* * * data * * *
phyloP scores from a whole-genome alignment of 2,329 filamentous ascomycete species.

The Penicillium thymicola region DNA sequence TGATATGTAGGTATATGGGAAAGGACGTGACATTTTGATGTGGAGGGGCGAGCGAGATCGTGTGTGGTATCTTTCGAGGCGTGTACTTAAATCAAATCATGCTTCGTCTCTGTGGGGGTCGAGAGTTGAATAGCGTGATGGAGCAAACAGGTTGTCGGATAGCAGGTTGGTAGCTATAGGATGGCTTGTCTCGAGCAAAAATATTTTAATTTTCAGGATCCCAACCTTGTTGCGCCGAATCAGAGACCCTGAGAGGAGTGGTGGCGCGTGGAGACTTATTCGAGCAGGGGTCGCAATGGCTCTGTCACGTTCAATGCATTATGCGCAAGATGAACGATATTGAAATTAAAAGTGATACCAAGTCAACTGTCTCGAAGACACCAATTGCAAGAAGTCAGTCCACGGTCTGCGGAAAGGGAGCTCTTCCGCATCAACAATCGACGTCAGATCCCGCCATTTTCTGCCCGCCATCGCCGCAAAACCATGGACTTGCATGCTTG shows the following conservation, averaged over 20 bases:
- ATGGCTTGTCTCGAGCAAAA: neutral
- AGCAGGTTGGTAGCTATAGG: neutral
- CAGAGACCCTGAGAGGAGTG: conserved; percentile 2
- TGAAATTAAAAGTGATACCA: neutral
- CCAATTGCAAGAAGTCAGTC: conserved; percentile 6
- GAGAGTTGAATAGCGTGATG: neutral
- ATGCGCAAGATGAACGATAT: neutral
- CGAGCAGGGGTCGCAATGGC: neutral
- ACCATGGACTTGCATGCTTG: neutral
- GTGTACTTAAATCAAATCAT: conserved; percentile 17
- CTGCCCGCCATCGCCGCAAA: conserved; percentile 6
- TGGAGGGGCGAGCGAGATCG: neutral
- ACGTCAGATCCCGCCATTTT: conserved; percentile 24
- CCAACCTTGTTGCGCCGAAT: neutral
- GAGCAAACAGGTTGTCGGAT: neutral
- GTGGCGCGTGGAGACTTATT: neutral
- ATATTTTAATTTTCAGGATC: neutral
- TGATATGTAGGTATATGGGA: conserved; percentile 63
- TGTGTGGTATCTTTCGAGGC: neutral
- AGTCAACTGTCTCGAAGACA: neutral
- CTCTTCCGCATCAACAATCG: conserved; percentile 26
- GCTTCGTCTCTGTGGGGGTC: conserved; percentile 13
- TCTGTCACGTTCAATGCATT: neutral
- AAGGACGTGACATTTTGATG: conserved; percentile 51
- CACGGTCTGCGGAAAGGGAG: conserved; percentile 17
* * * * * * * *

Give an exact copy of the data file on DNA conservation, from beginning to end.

phyloP scores from a whole-genome alignment of 2,329 filamentous ascomycete species.

The Penicillium thymicola region DNA sequence TGATATGTAGGTATATGGGAAAGGACGTGACATTTTGATGTGGAGGGGCGAGCGAGATCGTGTGTGGTATCTTTCGAGGCGTGTACTTAAATCAAATCATGCTTCGTCTCTGTGGGGGTCGAGAGTTGAATAGCGTGATGGAGCAAACAGGTTGTCGGATAGCAGGTTGGTAGCTATAGGATGGCTTGTCTCGAGCAAAAATATTTTAATTTTCAGGATCCCAACCTTGTTGCGCCGAATCAGAGACCCTGAGAGGAGTGGTGGCGCGTGGAGACTTATTCGAGCAGGGGTCGCAATGGCTCTGTCACGTTCAATGCATTATGCGCAAGATGAACGATATTGAAATTAAAAGTGATACCAAGTCAACTGTCTCGAAGACACCAATTGCAAGAAGTCAGTCCACGGTCTGCGGAAAGGGAGCTCTTCCGCATCAACAATCGACGTCAGATCCCGCCATTTTCTGCCCGCCATCGCCGCAAAACCATGGACTTGCATGCTTG shows the following conservation, averaged over 20 bases:
- ATGGCTTGTCTCGAGCAAAA: neutral
- AGCAGGTTGGTAGCTATAGG: neutral
- CAGAGACCCTGAGAGGAGTG: conserved; percentile 2
- TGAAATTAAAAGTGATACCA: neutral
- CCAATTGCAAGAAGTCAGTC: conserved; percentile 6
- GAGAGTTGAATAGCGTGATG: neutral
- ATGCGCAAGATGAACGATAT: neutral
- CGAGCAGGGGTCGCAATGGC: neutral
- ACCATGGACTTGCATGCTTG: neutral
- GTGTACTTAAATCAAATCAT: conserved; percentile 17
- CTGCCCGCCATCGCCGCAAA: conserved; percentile 6
- TGGAGGGGCGAGCGAGATCG: neutral
- ACGTCAGATCCCGCCATTTT: conserved; percentile 24
- CCAACCTTGTTGCGCCGAAT: neutral
- GAGCAAACAGGTTGTCGGAT: neutral
- GTGGCGCGTGGAGACTTATT: neutral
- ATATTTTAATTTTCAGGATC: neutral
- TGATATGTAGGTATATGGGA: conserved; percentile 63
- TGTGTGGTATCTTTCGAGGC: neutral
- AGTCAACTGTCTCGAAGACA: neutral
- CTCTTCCGCATCAACAATCG: conserved; percentile 26
- GCTTCGTCTCTGTGGGGGTC: conserved; percentile 13
- TCTGTCACGTTCAATGCATT: neutral
- AAGGACGTGACATTTTGATG: conserved; percentile 51
- CACGGTCTGCGGAAAGGGAG: conserved; percentile 17